One million people have now been lost to COVID-19 and many more are suffering because of the pandemic. This milestone is a difficult moment for the world but there are glimmers of hope that encourage us now and in the near future.
Just nine months on from the virus first being identified, some of the best scientists in the world have collectively developed tests to diagnose cases, identified treatments like corticosteroids to reduce mortality in the most severe cases of COVID-19, and produced vaccine candidates that are now in final phase three trials.
While we await further breakthroughs, we have seen that the virus can be effectively contained through the application of tried and tested public health measures.
Many countries have driven an all-of-government, all-of-society response. With the right preparedness infrastructure in place, they were able to act early to contain outbreaks before transmission got out of hand.
Although the Americas has so far been the most-affected region, Uruguay has reported the lowest number of cases and deaths in Latin America, both in total and on a per capita basis. This is not an accident. Uruguay has one of the most robust and resilient health systems in Latin America, with sustainable investment based on political consensus on the importance of investing in public health.
Pakistan deployed the infrastructure built up over many years for polio to combat COVID-19. Community health workers who have been trained to go door-to-door vaccinating children against polio have been redeployed and utilized for surveillance, contact tracing and care. This has both suppressed the virus and, as the country stabilizes, the economy is also now picking up once again. Reinforcing the lesson that the choice is not between controlling the virus or saving the economy; the two go hand-in-hand.
There are many other examples including Cambodia, Mongolia, Japan, New Zealand, the Republic of Korea, Rwanda, Senegal, Spain, Vietnam and more. Many of these countries learnt lessons from previous disease outbreaks of SARS, MERS, measles, polio, Ebola and flu to hone their health system and respond to this new pathogen.
But the key lesson is the same: no matter where a country is in an outbreak, it is never too late to turn things around.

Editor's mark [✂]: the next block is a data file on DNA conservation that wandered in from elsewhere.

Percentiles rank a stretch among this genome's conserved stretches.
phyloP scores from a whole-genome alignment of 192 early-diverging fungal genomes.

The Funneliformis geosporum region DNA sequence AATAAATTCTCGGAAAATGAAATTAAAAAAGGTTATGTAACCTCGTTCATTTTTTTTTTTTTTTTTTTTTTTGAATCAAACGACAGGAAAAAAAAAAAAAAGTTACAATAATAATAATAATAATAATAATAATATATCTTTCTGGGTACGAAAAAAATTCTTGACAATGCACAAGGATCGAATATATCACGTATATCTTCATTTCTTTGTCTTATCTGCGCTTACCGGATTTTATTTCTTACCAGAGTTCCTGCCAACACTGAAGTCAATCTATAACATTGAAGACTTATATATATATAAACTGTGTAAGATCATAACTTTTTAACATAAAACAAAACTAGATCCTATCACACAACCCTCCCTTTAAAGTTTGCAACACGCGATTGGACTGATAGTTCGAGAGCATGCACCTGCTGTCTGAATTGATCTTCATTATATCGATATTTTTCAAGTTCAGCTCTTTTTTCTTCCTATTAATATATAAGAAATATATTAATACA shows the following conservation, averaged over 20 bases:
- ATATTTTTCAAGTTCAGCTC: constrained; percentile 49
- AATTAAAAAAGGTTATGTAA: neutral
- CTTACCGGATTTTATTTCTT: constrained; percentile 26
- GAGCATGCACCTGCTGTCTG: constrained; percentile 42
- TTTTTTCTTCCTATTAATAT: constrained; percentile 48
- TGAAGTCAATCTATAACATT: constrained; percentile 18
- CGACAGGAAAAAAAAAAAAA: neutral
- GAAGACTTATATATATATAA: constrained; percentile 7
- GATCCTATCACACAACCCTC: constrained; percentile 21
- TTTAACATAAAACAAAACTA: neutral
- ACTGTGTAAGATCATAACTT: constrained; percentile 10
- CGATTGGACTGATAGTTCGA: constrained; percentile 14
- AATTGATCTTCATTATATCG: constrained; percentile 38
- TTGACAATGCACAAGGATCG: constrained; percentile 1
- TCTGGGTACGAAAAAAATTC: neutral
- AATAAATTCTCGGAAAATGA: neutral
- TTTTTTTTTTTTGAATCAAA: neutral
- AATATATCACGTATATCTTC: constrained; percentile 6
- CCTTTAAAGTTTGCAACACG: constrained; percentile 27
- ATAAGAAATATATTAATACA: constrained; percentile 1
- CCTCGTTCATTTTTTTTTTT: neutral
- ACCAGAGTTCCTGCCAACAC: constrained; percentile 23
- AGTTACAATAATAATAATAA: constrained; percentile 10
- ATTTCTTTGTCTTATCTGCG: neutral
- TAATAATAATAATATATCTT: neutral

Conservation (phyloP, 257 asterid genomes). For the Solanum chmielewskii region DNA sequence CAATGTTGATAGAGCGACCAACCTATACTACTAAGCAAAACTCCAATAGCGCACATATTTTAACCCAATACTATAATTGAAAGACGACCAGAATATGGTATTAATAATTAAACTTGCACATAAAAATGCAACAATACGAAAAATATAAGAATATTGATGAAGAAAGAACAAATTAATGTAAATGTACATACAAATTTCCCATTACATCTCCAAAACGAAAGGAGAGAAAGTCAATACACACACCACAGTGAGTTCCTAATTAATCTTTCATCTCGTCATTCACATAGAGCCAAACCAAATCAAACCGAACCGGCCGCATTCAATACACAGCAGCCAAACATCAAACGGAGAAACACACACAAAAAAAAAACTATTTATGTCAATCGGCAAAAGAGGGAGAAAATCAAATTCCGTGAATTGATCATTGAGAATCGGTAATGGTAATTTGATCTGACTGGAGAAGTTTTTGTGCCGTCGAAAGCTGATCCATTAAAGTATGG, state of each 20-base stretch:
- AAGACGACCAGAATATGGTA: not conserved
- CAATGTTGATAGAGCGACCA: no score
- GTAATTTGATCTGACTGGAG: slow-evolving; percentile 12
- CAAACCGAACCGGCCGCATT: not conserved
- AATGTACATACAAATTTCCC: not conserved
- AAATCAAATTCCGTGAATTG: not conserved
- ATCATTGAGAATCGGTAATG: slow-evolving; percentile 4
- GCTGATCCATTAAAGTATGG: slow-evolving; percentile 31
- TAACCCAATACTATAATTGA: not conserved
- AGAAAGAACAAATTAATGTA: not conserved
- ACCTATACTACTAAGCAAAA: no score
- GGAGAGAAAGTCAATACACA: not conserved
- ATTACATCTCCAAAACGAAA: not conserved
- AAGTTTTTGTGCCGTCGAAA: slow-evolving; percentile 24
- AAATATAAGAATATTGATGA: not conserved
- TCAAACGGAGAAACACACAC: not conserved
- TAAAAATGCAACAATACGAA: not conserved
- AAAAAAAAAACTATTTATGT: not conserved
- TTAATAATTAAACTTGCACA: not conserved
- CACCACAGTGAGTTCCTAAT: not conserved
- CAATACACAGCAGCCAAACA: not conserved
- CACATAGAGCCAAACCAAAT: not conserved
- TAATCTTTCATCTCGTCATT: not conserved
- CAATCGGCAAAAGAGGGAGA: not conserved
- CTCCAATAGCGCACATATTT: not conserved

There are four essential steps that all countries, communities and individuals must focus on to take control the epidemic.
First, prevent amplifying events. COVID-19 spreads very efficiently among clusters of people.
Second, reduce deaths by protecting vulnerable groups, including older people, those with underlying conditions and essential workers.
Third, individuals must play their part by taking the measures we know work to protect themselves and others – stay at least one metre away from others, clean your hands regularly, practice respiratory etiquette, and wear a mask. Avoid the “three Cs”: closed spaces, crowded places and close-contact settings.
And fourth, governments must take tailored actions to find, isolate, test and care for cases, and trace and quarantine contacts. Widespread stay-at-home orders can be avoided if countries take temporary and geographically-targeted interventions.
With the largest portfolio of COVID-19 tools in the world, investing in the ACT-Accelerator increases the probability of being able to access the “winning candidate” and hedges the risk that countries that have already entered individual bilateral agreements end up with products that are not viable.
It needs US$35 billion to meet the goal of developing new tools and producing and delivering 2 billion vaccine doses, 245 million treatments and 500 million diagnostic tests over the next year. That’s just 1% of what G20 governments have already committed to domestic economic stimulus packages.
While today’s milestone gives us pause for reflection, this is a moment for us all to come together, in solidarity, to fight back against this virus. History will judge us on the decisions we do and don’t make in the months ahead. Let’s seize the opportunity and bridge national boundaries to save lives and livelihoods.
Di satu Januari, lupakanlah sengketa
Separuh nafas jiwaku... sirna
Di pagi Januari, yang kita harungi bersama
Bahagia selalu dimiliki, bertahun menjalani
Naluri berkata di setiap langkah-langkahmu
Dua langit tlah membaur di suatu cakrawala
Biarlah layar terkembang, menderu ombakmu menabuh pantai
Kuingin menyeberang, melintas pulau dan lautan
Sebelas Januari bertemu karena kita ini manusia
Kau basuh diriku dengan sejuta warna
Membiru lautmu memeluk pasir
Menanti setiap detik, ku hitung waktunya
Tak dapat ku kawal perasaan ini
Maafkan salahku saat-saat itu padamu
Biar diriku saja menjawab semua cinta
Biarkan kujawab semua dusta
Menguning bulanmu mengetuk malam
Mesra jemarimu belai sukmaku
Membias bintangmu menghias hidup
Belahan jiwa yang tertinggal
Kala tatap matamu sapa jiwaku
Januari lekas berganti
Kian hangat dalam ingatan
Sampai disini kisah kita
Kian hangat dalam ingatan
Hari ini tak harus ku sendiri yang menanti saat ini
Separuh nafas jiwaku... berakhir d…
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